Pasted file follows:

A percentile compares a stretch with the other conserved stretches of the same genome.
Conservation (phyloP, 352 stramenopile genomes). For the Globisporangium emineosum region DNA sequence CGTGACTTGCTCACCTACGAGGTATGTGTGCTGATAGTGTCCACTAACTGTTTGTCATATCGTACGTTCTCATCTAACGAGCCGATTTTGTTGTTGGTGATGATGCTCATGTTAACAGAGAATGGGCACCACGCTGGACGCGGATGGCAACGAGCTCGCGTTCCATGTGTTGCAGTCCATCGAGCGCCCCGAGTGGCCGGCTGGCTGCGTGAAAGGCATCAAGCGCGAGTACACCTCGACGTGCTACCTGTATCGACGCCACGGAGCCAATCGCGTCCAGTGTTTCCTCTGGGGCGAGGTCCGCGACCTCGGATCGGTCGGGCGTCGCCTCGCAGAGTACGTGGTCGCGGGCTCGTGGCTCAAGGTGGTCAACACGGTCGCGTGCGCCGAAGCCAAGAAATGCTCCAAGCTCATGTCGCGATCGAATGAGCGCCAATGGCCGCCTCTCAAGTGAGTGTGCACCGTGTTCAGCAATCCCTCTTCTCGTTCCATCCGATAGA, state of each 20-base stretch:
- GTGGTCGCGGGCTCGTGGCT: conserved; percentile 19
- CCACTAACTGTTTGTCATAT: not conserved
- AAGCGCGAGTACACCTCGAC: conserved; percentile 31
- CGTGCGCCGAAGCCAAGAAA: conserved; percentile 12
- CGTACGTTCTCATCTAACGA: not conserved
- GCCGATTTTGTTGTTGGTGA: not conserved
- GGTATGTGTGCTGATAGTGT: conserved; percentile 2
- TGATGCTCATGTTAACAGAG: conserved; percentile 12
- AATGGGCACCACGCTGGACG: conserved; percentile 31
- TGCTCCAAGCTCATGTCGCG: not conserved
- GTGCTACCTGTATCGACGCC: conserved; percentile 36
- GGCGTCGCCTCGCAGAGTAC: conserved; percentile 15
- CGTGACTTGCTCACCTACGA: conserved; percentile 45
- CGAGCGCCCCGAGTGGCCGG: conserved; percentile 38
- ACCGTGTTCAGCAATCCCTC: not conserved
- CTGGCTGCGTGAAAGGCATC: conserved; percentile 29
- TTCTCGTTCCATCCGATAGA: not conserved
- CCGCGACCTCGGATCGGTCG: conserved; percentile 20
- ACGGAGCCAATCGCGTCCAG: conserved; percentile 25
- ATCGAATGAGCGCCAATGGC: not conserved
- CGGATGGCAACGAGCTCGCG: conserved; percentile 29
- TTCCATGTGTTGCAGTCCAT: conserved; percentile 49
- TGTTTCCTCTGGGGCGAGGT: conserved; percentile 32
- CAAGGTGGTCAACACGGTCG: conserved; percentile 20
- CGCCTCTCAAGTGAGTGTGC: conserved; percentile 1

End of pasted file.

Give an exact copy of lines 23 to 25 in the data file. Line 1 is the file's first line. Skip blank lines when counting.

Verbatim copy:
- CGGATGGCAACGAGCTCGCG: conserved; percentile 29
- TTCCATGTGTTGCAGTCCAT: conserved; percentile 49
- TGTTTCCTCTGGGGCGAGGT: conserved; percentile 32